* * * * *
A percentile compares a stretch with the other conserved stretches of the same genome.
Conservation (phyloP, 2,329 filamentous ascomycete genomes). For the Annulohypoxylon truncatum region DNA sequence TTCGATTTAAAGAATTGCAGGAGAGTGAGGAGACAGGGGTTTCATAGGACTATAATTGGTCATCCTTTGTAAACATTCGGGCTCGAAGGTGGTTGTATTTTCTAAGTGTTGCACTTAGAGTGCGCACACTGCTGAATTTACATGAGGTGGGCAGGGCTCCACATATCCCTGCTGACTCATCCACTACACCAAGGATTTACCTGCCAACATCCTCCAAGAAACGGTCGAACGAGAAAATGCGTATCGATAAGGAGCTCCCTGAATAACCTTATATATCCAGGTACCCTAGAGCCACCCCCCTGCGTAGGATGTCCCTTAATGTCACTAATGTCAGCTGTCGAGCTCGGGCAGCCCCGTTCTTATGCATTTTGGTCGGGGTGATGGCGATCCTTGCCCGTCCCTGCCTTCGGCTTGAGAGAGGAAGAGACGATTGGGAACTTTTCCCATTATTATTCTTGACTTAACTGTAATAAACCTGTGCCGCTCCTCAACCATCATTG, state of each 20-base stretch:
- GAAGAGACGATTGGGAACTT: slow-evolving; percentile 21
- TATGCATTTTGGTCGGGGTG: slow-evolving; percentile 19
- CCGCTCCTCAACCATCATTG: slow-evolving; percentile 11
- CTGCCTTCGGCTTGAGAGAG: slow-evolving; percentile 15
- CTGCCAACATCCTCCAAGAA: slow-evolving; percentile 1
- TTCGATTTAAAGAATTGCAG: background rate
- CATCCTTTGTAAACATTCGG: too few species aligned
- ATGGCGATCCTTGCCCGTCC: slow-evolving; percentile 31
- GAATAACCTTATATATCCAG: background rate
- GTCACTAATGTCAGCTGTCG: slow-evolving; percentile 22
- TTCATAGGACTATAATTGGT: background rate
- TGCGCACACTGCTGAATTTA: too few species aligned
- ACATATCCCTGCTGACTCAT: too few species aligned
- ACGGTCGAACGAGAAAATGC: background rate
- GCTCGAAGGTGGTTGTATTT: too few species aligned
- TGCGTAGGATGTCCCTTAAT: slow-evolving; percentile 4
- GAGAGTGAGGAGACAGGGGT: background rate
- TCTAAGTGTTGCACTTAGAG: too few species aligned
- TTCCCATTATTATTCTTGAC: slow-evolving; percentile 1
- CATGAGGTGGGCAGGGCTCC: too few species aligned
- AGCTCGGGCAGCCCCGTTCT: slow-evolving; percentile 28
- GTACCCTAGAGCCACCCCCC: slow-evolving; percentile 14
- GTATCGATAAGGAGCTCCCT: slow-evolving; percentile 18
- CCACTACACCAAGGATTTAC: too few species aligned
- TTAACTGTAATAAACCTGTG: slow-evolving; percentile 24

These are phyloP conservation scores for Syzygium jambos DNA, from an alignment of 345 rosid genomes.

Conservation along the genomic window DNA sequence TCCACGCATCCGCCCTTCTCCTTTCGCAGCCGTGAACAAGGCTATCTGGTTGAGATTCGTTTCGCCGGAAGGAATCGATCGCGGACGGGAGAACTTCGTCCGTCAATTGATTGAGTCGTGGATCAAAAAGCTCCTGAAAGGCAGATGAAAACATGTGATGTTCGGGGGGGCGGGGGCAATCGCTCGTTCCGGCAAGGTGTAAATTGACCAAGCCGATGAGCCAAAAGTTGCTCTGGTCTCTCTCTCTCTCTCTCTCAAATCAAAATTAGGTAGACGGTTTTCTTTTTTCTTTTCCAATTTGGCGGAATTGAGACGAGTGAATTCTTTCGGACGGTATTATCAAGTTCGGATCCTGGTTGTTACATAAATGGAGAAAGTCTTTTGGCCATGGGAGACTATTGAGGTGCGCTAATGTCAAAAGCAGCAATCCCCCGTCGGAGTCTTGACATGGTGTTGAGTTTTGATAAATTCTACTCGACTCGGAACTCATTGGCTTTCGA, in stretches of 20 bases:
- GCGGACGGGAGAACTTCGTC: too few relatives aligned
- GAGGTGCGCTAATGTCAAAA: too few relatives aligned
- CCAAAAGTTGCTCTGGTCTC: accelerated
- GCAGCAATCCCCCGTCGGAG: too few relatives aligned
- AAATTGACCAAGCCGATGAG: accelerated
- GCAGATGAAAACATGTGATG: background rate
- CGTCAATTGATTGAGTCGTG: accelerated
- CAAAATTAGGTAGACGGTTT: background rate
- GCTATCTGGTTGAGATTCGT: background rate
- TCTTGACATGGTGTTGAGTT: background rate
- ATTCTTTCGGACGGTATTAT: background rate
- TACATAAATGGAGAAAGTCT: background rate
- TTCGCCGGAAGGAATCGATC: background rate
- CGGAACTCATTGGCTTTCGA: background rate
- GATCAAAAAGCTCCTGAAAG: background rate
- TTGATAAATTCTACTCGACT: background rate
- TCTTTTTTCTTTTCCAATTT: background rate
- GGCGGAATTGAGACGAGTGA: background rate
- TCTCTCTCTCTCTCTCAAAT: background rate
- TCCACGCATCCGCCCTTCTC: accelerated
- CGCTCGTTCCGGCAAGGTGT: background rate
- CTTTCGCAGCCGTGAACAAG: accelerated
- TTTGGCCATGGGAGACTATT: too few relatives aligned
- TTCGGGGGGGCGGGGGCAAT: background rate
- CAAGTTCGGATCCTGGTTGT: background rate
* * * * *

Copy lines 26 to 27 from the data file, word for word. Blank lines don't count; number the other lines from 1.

- CCACTACACCAAGGATTTAC: too few species aligned
- TTAACTGTAATAAACCTGTG: slow-evolving; percentile 24